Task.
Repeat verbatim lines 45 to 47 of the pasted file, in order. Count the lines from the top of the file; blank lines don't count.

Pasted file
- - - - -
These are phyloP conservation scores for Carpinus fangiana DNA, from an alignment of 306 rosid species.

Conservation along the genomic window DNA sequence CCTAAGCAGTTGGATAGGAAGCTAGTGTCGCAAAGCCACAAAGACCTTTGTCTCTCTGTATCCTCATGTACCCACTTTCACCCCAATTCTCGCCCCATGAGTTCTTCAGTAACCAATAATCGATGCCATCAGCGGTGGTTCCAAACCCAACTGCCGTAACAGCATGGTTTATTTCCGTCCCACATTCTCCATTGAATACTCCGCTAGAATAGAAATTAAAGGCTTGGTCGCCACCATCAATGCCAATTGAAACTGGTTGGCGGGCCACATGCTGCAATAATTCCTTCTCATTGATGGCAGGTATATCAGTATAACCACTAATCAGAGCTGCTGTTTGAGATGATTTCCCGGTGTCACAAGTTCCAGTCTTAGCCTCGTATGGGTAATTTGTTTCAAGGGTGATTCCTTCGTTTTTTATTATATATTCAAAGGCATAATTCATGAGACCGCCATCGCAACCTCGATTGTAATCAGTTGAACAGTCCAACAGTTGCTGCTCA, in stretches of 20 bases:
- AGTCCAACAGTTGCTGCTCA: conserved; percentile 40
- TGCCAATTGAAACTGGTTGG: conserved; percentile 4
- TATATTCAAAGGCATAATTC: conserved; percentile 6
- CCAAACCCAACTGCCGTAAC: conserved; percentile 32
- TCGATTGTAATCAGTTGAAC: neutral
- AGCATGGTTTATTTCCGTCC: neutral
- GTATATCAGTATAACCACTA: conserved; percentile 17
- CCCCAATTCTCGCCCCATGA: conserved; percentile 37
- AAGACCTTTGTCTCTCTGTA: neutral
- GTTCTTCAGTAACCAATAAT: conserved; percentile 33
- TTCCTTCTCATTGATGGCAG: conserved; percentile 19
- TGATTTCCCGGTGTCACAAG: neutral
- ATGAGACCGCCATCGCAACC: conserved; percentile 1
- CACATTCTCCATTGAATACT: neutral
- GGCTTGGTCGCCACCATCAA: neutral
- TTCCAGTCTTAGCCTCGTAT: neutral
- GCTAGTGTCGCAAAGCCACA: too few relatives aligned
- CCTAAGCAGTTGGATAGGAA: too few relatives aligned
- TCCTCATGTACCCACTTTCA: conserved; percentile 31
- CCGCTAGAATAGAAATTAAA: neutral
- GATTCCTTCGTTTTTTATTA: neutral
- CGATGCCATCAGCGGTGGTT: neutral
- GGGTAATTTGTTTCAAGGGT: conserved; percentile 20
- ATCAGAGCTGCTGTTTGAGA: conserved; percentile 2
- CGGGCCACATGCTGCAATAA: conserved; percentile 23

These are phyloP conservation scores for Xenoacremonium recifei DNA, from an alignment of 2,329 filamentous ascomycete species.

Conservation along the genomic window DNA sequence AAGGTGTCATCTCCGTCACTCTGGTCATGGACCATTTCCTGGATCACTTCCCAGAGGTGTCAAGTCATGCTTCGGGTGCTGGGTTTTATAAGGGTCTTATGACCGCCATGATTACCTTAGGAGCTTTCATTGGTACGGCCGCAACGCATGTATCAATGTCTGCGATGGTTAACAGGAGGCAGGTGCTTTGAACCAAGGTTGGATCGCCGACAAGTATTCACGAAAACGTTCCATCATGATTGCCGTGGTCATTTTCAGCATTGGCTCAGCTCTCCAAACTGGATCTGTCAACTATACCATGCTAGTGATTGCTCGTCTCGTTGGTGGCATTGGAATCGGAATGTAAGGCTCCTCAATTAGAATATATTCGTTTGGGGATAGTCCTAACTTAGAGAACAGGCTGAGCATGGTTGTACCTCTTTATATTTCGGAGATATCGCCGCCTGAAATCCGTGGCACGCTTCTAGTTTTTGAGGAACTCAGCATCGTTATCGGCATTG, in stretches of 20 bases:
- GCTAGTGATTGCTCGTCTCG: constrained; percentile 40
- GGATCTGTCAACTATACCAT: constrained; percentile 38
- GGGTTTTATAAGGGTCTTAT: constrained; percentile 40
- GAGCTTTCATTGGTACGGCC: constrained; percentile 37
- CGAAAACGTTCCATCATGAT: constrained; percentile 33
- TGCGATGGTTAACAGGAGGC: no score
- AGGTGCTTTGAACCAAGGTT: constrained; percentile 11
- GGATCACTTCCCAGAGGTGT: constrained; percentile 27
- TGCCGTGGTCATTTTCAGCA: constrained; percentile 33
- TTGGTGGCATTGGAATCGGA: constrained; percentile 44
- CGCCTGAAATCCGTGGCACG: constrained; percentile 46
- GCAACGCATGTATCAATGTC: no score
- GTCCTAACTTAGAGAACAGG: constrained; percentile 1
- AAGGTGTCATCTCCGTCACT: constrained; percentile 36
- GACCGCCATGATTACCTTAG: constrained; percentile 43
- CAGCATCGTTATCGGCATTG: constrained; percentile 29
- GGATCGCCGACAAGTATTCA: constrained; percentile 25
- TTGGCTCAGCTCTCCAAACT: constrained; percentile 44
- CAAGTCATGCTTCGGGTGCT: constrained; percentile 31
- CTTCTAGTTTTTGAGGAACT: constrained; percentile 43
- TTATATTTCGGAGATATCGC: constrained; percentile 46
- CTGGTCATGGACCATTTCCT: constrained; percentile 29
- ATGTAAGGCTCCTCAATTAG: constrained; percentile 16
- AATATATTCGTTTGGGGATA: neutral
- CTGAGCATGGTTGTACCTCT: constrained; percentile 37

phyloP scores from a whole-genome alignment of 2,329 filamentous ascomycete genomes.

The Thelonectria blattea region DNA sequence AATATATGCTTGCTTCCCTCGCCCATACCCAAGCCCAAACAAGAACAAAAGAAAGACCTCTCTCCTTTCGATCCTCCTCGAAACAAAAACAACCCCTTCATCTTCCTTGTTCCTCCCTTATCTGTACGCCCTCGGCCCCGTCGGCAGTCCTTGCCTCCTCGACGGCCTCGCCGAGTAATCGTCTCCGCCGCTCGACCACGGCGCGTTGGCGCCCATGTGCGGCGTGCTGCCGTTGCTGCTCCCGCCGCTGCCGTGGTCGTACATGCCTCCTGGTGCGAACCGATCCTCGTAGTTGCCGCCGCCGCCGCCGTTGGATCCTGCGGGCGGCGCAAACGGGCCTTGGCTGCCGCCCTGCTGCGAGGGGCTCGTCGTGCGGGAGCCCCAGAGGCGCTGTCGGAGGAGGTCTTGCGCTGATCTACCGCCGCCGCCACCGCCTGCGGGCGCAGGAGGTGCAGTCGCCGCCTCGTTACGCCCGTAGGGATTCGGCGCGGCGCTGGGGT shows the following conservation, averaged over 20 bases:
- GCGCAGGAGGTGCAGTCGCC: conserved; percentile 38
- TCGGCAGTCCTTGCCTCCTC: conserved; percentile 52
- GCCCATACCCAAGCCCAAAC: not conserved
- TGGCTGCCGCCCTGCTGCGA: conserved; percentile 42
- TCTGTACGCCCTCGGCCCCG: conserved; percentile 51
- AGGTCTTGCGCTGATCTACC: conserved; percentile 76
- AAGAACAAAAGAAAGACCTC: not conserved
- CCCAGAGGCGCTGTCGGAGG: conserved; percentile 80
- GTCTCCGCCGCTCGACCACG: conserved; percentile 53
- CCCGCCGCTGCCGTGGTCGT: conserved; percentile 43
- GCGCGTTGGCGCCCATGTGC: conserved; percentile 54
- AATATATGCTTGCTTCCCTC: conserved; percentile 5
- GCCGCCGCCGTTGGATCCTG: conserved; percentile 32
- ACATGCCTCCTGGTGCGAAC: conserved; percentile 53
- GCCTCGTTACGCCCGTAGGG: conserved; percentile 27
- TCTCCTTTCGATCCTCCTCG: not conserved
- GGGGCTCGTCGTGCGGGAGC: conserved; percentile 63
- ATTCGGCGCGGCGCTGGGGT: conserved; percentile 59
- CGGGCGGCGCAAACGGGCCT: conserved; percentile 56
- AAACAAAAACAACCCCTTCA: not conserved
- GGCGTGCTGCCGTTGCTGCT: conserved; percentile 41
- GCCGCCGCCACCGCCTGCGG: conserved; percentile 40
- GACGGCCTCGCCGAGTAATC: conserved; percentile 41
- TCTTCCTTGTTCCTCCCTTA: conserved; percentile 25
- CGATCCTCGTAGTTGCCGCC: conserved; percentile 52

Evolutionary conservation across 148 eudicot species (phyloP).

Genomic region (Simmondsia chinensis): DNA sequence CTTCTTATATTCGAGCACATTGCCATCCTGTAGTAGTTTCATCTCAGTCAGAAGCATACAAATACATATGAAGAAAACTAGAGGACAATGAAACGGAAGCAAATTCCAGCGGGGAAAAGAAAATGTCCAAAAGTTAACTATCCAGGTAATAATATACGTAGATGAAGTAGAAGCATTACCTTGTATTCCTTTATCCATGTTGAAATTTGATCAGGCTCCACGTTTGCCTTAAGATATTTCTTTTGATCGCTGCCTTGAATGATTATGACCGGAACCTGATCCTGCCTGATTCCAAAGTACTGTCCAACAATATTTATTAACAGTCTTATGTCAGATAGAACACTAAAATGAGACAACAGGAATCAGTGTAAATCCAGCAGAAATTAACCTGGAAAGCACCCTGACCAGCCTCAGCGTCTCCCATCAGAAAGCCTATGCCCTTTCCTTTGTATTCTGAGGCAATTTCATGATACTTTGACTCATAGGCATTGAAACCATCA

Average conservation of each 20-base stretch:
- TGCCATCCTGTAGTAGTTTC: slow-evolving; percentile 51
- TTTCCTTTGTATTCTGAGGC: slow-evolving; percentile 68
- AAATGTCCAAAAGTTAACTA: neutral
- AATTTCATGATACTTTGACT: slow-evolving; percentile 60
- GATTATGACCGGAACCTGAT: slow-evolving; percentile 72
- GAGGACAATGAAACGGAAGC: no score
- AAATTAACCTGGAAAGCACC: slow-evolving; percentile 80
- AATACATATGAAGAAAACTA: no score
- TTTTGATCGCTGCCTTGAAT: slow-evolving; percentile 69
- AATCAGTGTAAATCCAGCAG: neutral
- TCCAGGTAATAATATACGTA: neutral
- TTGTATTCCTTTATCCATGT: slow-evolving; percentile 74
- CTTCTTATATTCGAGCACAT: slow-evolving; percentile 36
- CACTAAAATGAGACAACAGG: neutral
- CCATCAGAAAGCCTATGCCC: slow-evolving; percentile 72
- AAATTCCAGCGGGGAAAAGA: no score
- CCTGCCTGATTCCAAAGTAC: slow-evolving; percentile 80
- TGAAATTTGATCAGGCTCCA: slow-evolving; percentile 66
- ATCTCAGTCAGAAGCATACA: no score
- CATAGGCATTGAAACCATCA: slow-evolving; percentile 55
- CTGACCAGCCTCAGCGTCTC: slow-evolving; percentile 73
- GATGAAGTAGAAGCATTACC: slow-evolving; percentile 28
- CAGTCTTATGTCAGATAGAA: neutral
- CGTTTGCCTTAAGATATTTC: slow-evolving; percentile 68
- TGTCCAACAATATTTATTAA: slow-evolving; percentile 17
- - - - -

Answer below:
- CAGCATCGTTATCGGCATTG: constrained; percentile 29
- GGATCGCCGACAAGTATTCA: constrained; percentile 25
- TTGGCTCAGCTCTCCAAACT: constrained; percentile 44